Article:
France: The war on Islam and the new security state
French President Emmanuel Macron's overreaction to the killing of schoolteacher Samuel Paty in Conflans-Sainte-Honorine and the Nice attacks last October is pushing France towards a totalitarian type of illiberalism.
For almost two decades now, each terrorist attack in France has been used to further extend state surveillance and repression. France, many would argue, is moving towards a situation where civil liberties are threatened.
During the past two decades, security laws - which, according to the UN's special rapporteur on the protection of human rights, may undermine fundamental rights and freedoms - have been passed by successive governments with hardly any debate.
Macron's current attempt to pass simultaneously two massive bills - the Global Security Law and the Law to Strengthen Republican Principles - amounts to a massive and unprecedented assault on civil and constitutional liberties
Macron's current attempt to pass simultaneously two massive bills - the Global Security Law and the Law to Strengthen Republican Principles, initially presented as a project against "Islamist separatism" - amounts to a massive and unprecedented assault on civil and constitutional liberties.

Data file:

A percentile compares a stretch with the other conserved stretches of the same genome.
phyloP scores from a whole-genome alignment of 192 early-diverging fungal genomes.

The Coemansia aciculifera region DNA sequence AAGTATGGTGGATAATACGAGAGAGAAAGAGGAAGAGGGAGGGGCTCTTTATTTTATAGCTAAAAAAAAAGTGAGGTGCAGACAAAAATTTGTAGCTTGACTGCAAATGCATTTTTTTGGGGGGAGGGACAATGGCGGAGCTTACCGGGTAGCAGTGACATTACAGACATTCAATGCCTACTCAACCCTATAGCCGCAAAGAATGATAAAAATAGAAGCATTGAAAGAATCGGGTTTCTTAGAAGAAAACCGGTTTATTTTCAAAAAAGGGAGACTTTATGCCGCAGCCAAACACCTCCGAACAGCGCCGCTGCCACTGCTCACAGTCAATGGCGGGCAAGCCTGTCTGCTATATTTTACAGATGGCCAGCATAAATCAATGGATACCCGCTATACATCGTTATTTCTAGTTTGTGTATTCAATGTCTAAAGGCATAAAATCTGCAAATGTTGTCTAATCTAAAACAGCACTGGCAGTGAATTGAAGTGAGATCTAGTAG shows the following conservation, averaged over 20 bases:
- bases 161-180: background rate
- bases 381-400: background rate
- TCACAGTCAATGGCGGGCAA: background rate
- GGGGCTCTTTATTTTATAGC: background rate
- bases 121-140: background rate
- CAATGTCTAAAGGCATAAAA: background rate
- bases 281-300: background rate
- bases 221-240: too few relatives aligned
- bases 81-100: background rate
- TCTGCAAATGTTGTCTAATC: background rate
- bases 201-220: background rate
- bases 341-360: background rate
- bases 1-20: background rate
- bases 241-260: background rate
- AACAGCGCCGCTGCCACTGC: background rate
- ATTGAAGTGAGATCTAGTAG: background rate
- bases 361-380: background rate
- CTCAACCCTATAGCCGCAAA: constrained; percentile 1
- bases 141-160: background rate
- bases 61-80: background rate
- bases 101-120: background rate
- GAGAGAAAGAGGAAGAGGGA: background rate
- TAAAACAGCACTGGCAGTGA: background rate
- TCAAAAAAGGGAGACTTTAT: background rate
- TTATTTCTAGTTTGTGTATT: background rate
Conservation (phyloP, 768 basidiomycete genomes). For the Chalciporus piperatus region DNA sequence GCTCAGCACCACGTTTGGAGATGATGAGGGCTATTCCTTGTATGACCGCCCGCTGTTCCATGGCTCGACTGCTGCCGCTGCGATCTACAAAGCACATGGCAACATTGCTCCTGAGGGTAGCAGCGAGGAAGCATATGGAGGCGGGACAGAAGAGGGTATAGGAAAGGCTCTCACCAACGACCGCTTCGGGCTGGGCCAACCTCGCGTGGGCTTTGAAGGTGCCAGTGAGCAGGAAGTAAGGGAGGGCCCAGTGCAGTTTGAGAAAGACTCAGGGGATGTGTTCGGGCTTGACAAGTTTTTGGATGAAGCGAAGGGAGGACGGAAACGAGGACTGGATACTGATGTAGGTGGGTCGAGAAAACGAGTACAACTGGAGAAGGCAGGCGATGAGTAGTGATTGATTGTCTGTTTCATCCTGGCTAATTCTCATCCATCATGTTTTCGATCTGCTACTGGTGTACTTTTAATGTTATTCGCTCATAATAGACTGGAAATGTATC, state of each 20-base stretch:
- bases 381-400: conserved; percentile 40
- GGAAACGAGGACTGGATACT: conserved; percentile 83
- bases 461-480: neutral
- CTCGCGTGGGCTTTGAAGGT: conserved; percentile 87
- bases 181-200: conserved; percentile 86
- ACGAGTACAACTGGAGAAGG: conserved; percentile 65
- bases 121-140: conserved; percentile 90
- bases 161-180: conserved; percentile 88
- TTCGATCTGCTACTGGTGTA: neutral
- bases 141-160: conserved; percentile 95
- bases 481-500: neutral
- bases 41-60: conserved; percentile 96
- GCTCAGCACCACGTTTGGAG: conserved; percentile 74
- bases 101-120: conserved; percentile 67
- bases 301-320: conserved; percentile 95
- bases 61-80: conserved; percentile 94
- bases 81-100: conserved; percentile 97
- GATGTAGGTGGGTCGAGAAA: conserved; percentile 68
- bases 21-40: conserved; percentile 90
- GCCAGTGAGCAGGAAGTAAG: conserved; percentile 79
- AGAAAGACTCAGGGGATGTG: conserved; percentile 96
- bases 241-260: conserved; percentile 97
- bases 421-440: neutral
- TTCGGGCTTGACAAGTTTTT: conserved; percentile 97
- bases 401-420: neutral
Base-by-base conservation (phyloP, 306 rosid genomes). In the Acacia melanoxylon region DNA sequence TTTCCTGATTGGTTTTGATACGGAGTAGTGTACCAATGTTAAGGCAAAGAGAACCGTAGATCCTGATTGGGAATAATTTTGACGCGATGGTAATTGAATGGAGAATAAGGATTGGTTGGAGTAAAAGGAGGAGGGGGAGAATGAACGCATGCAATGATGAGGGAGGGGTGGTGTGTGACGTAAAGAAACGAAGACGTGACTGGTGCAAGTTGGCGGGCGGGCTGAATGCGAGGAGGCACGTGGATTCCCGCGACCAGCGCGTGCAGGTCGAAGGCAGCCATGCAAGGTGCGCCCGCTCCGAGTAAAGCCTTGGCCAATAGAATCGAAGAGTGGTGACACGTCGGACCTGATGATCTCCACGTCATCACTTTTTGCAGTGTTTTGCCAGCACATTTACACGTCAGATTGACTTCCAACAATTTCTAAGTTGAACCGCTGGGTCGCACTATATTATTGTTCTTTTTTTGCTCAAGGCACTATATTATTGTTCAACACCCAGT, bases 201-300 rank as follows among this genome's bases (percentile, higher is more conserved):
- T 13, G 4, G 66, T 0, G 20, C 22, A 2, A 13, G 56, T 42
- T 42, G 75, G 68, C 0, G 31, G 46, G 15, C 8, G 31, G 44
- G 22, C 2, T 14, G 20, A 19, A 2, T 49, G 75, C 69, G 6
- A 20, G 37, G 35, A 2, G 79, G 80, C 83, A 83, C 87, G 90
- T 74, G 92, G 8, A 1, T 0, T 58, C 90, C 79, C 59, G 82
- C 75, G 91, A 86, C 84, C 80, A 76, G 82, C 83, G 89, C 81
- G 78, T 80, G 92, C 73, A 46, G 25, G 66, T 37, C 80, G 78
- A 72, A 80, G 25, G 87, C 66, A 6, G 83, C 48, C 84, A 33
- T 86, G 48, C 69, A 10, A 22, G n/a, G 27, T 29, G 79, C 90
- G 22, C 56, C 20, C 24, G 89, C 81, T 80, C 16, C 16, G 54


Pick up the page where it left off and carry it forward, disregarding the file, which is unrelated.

In November 2017, the French president formally lifted the country's state of emergency, only to replace it with an anti-terrorism law incorporating some of its toughest elements and making them not only permanent but also applicable to anyone, including political parties, unions, NGOs and not just terrorists
The new law grants special powers to prefects - local representatives of the French interior ministry - to conduct widespread surveillance and counterterrorism measures, often with limited judicial oversight. In so doing, Macron's government has transformed France into Europe's biggest security state, with one of the most violent police forces in the continent, according to a UN investigation in March 2019.
Under the slogan of "the war against Islamism" and "the defence of the Republic", fundamental rights and liberties are coming under attack, including free speech and academic freedom. Last October, the French Senate passed an amendment declaring that "academic freedoms", including teaching, research and academic free speech, must align with and respect the values of the republic.
Following Paty's killing, some voices described the rule of law as "ill-suited to fight hatred" or "too constraining against Islamism". Leading MPs described it as "a burden", while other officials demanded that France extract itself from peace legislation and adopt instead even more extremist "war legislation".